Museum of the Microstar is a dark comedy narrative game and technology demonstration that became one of the first VR experiences on the original Oculus Rift Development Kit. It was originally developed in five weeks for the Unity DirectX11 Competition, and was awarded the grand prize in February 2013.

The game takes place in the distant future in an underground museum built by Hedron, the last corporation in the known universe. This corporate museum chronicles (and celebrates) an historical-fictional progression of human energy technologies, which ultimately destroyed the planet Earth and all life on its surface. In this way, the game is not just a cautionary tale of ecological disaster; it is also a tech demo that satirizes tech demos.

Informational signs at the entrance to the museum, including a map displaying information about exhibits.
The level design of Microstar undergirds a narrative progression from contemporary to futuristic and fantastical energy sources. As users move from one station to the next, the exhibits become increasingly futuristic, and the writing becomes more satirical and absurdly comedic.
Early in the experience, users encounter the 'Coal' exhibit, and learn about an energy source that was once very common but which no longer exists (in the game's narrative universe).
Next, users might encounter the 'Petroleum' exhibit, and learn about primitive technological creatures called 'automobiles', and a city called 'Lost Angelese' where people lived inside of these creatures.
The user might then encounter the 'Uranium' exhibit -- and as more powerful energy sources are displayed, the user hears more and more extreme stories of sociopolitical conflict and environmental degredation.
Exhibits become increasingly fantastical, and the stories become absurdly hyperbolic, as the user approaches exhibits like this one, which houses Hedron's patented Uberfungus.
It's best that we don't talk about this exhibit. Or look at it. Let's move on.
The entire museum was built around its final exhibit, the first stable Microstar in the known universe. It was this technology that allowed humankind to begin exploring outside its solar system -- and the energy source that finally destroyed the planet Earth.
The game level was designed to slowly and subtly bring users both up and toward the centrally-located Microstar. In this way, the architecture of the space is designed to reinforce the game's narrative: an historical progression through increasingly powerful and dangeous energy sources, which culminated in the destruction of Earth via the creation of a Microstar.
A close-up shot of the Microstar, which was built of tens of thousands of particles being simulated in real time.
Ultimately, we hoped that Microstar would give VR users the chance to slowly and carefully consider the future of virtual reality--and of new technologies in general--in relation to the dominant narratives around technological progress in contemporary culture. And we hoped they'd laugh, too.

After winning the competition, we ported Museum of the Microstar to the original Oculus Rift "Development Kit 1" (DK1), and it was the third published game to function on the groundbreaking VR device. In an ironic twist, Oculus frequently used Microstar when giving public demonstrations of their original Rift headset. The project has been exhibited in conferences and galleries around the world. I was the narrative designer and lead writer on the project, and also contributed as a level designer and worldbuilder.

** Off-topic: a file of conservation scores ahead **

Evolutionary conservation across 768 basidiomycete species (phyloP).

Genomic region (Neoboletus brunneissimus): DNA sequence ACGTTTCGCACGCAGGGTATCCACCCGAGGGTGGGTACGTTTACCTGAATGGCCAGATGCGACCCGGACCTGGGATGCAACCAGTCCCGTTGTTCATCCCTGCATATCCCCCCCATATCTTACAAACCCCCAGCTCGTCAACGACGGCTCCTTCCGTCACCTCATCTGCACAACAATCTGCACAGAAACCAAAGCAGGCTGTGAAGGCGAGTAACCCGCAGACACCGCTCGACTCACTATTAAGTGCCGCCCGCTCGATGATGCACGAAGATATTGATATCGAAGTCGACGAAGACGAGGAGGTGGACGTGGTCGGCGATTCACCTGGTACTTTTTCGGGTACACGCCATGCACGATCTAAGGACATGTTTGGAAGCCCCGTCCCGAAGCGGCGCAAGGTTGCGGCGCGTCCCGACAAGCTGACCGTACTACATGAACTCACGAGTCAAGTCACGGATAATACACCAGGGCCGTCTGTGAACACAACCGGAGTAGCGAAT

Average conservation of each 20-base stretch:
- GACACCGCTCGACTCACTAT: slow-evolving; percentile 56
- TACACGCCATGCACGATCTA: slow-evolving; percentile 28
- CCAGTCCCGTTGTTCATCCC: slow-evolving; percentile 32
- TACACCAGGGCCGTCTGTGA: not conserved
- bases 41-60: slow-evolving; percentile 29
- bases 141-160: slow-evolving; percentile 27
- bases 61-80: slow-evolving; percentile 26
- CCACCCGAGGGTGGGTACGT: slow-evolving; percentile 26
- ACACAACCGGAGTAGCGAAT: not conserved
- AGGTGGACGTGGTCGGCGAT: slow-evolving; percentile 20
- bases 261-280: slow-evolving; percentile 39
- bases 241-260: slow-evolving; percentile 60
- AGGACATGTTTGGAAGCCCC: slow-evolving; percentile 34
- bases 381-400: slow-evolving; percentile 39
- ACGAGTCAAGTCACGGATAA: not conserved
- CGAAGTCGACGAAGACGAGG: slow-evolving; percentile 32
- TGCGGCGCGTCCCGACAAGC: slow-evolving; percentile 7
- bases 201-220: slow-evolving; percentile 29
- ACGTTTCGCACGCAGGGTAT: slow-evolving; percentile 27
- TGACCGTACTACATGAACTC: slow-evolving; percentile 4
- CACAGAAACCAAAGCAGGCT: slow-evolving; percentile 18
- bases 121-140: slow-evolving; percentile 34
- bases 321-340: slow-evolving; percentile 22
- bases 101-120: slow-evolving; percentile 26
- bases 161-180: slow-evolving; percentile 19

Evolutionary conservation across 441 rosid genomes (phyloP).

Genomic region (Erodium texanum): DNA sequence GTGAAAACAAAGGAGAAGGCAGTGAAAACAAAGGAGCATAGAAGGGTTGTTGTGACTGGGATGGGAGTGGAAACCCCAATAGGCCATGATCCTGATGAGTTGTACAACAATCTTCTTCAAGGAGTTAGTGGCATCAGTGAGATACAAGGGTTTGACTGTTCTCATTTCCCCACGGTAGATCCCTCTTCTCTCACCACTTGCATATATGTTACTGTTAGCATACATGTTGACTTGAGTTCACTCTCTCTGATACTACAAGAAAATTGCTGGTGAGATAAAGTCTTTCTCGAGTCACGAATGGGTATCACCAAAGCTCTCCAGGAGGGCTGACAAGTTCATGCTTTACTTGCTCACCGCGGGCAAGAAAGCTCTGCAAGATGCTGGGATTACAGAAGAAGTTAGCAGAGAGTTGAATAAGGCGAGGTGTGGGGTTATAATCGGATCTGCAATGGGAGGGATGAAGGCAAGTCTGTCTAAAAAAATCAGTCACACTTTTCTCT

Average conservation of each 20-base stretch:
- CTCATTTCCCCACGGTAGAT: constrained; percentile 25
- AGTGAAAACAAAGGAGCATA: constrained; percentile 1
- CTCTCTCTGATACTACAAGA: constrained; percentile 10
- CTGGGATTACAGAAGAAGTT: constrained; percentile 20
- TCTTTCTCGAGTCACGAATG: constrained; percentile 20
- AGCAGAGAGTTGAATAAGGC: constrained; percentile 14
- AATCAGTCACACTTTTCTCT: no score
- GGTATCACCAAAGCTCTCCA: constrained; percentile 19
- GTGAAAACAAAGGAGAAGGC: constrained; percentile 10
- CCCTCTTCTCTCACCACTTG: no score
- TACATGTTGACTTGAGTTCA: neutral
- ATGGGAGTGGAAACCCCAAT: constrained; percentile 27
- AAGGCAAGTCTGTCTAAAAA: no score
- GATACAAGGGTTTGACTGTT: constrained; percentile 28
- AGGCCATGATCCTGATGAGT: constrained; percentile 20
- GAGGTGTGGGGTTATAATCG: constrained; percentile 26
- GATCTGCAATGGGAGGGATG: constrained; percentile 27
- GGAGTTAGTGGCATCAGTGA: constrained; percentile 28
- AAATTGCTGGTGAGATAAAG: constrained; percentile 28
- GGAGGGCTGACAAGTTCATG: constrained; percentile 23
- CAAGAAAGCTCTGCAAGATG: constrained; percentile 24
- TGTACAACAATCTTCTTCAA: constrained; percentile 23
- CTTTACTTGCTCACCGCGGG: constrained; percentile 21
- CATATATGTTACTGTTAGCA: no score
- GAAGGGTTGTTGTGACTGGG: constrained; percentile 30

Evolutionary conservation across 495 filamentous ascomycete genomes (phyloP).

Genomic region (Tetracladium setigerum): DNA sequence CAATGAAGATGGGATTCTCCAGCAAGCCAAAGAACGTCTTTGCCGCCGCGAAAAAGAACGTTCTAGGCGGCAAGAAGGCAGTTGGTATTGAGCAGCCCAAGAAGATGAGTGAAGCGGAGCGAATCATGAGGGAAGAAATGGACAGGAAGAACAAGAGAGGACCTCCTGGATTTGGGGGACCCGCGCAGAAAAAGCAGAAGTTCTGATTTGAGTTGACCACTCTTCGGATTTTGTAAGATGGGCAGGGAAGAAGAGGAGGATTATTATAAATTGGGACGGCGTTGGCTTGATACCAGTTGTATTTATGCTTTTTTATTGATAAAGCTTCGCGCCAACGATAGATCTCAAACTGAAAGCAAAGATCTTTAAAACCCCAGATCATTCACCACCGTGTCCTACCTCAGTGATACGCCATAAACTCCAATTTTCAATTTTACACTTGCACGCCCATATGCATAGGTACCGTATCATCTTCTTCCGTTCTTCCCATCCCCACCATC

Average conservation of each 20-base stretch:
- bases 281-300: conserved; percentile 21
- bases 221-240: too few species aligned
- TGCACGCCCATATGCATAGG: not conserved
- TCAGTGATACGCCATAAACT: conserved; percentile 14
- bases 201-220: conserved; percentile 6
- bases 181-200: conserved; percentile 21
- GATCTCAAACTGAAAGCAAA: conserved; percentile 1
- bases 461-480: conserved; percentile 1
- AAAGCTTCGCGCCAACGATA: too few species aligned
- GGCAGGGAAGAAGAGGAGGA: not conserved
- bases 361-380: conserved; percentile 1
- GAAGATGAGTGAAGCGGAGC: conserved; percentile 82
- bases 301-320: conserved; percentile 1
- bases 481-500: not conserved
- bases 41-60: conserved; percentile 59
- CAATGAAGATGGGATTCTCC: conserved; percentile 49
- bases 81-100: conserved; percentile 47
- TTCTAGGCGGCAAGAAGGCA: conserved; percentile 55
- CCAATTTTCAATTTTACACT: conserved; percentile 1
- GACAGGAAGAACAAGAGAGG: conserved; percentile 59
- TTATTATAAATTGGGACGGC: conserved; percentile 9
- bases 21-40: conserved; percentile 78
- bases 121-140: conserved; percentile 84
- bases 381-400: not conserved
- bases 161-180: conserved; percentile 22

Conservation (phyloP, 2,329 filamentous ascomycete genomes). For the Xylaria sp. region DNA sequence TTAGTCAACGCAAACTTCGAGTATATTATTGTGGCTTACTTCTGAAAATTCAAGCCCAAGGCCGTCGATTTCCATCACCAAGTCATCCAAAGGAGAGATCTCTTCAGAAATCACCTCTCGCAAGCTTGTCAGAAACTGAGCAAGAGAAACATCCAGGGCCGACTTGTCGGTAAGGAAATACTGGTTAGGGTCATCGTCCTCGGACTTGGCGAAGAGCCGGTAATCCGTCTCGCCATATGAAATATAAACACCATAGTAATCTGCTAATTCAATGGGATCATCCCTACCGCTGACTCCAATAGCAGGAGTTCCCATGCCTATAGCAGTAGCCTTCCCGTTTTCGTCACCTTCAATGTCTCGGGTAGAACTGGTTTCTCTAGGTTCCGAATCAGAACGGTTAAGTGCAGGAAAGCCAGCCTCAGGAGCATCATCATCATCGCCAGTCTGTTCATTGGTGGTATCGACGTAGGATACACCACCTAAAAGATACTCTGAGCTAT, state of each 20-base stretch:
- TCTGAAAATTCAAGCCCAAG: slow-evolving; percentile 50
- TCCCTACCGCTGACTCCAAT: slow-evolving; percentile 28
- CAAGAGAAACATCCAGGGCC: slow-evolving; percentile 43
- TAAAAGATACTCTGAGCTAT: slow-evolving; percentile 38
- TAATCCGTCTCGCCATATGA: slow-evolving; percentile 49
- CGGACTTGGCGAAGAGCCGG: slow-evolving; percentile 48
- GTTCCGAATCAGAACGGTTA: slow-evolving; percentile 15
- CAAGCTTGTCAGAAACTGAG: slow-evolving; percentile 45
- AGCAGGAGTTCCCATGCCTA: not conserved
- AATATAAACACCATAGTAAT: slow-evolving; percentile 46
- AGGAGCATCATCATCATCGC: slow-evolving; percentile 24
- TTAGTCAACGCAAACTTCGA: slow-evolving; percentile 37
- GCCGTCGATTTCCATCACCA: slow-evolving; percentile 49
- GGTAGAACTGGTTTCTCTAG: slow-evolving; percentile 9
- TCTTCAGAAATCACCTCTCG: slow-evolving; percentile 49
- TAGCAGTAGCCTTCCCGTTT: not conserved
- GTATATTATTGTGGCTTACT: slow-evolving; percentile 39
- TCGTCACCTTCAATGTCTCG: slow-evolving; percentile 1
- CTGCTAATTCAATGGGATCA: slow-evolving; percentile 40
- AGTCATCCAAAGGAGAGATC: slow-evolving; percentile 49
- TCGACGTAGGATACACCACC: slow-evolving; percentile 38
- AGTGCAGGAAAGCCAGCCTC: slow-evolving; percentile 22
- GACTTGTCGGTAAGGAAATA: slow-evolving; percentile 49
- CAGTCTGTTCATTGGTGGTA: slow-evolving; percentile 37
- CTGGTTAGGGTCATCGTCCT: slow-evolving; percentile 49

The original trailer for Museum of the Microstar.

It is now nearly impossible to play Museum of the Microstar in virtual reality, so I have here included two walkthrough videos to illustrate the nature of the experience. In the first video, two people affiliated with the Center for Art and Media (ZKM) explore the level, and discuss and contextualize the project. In the second video, a YouTube reviewer conducts a long form walkthrough of the VR experience, talks about what he sees, and listens to most of the game's narrative content.

Two curators from the Center for Art and Media (ZKM) talk about Microstar as they play it on the Oculus Rift DK1.
This is a high-quality, long form walkthrough of Microstar, in which you can clearly hear most of the game's narrative. Gameplay begins at 3:10 into the video.


  • GLOBALE: Global Games Exhibition at the Center for Art and Media (ZKM) in Karlsruhe, Germany from Aug. 2015 to April 2016
  • "Aesthetics of Gameplay" exhibition at ACM Siggraph 2014
  • "GameFest 2013" at the Curtis R. Priem Experimental Media and Performing Arts Center at Rensselear Polytechnic University
  • 2013 Game Developers' Conference
  • 2013 Games+Learning+Society Conference
  • 2013 Computers and Writing Conference
  • 2013 Transcriptions Research Slam at UC Santa Barbara

Awards and Honors

  • Grand Prize, Unity DirectX11 Competition, Feb. 2013
  • Runner-up, 2013 Unity3D Awards (Technical Excellence)
  • Official Selection, Science of Fiction Contest, 5D Conference 2013 at the University of Southern California


  • "The Best Oculus Rift VR Games, Demos, and Experiences", PC World, 14 July 2014
  • Other articles and videos appeared in Cinema Blend, Engadget, Giant Bomb, and other early VR-focused publications

“I have to say, I was not expecting that at all.... More than anything, the crew at RUST LTD. actually put forth real-world game design philosophies that could play huge roles in the way both mainstream and indie teams approach game design mechanics for upcoming [VR] titles.” -- Will Usher, Cinema Blend